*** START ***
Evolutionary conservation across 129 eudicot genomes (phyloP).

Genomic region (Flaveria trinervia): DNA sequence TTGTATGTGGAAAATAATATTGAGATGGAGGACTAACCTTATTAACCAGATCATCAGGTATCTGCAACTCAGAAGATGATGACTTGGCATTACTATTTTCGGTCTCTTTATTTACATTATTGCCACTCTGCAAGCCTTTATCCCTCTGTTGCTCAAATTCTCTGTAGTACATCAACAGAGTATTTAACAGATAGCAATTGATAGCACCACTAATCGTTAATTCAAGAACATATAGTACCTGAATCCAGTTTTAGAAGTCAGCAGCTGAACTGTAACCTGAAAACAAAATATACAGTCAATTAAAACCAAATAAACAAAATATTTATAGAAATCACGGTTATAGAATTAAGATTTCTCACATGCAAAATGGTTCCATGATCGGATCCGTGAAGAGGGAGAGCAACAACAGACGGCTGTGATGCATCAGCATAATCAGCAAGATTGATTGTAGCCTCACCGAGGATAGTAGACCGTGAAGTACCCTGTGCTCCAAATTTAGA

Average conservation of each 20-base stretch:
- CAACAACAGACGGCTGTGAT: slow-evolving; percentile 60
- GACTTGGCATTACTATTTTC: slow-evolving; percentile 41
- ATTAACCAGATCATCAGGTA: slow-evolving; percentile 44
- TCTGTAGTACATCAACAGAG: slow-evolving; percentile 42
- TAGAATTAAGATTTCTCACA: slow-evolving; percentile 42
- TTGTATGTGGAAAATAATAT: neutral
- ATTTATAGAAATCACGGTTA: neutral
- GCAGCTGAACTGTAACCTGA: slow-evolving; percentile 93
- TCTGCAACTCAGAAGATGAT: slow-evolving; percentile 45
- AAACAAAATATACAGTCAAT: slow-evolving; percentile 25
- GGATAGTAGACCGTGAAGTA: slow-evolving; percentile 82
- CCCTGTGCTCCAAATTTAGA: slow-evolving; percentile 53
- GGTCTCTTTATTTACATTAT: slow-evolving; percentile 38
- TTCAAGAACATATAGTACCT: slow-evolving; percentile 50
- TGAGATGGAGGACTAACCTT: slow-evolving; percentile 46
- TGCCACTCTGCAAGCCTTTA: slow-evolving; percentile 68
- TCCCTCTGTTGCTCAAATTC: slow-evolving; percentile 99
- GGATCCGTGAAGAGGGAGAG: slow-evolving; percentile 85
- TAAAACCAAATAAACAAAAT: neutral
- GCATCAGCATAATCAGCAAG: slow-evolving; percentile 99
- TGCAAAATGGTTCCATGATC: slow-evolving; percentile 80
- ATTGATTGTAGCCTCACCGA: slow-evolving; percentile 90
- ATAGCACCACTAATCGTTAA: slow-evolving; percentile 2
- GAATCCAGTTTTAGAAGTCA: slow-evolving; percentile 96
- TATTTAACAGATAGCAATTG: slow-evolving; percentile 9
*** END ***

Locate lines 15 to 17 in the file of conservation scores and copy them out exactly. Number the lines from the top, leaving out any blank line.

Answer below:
- CCCTGTGCTCCAAATTTAGA: slow-evolving; percentile 53
- GGTCTCTTTATTTACATTAT: slow-evolving; percentile 38
- TTCAAGAACATATAGTACCT: slow-evolving; percentile 50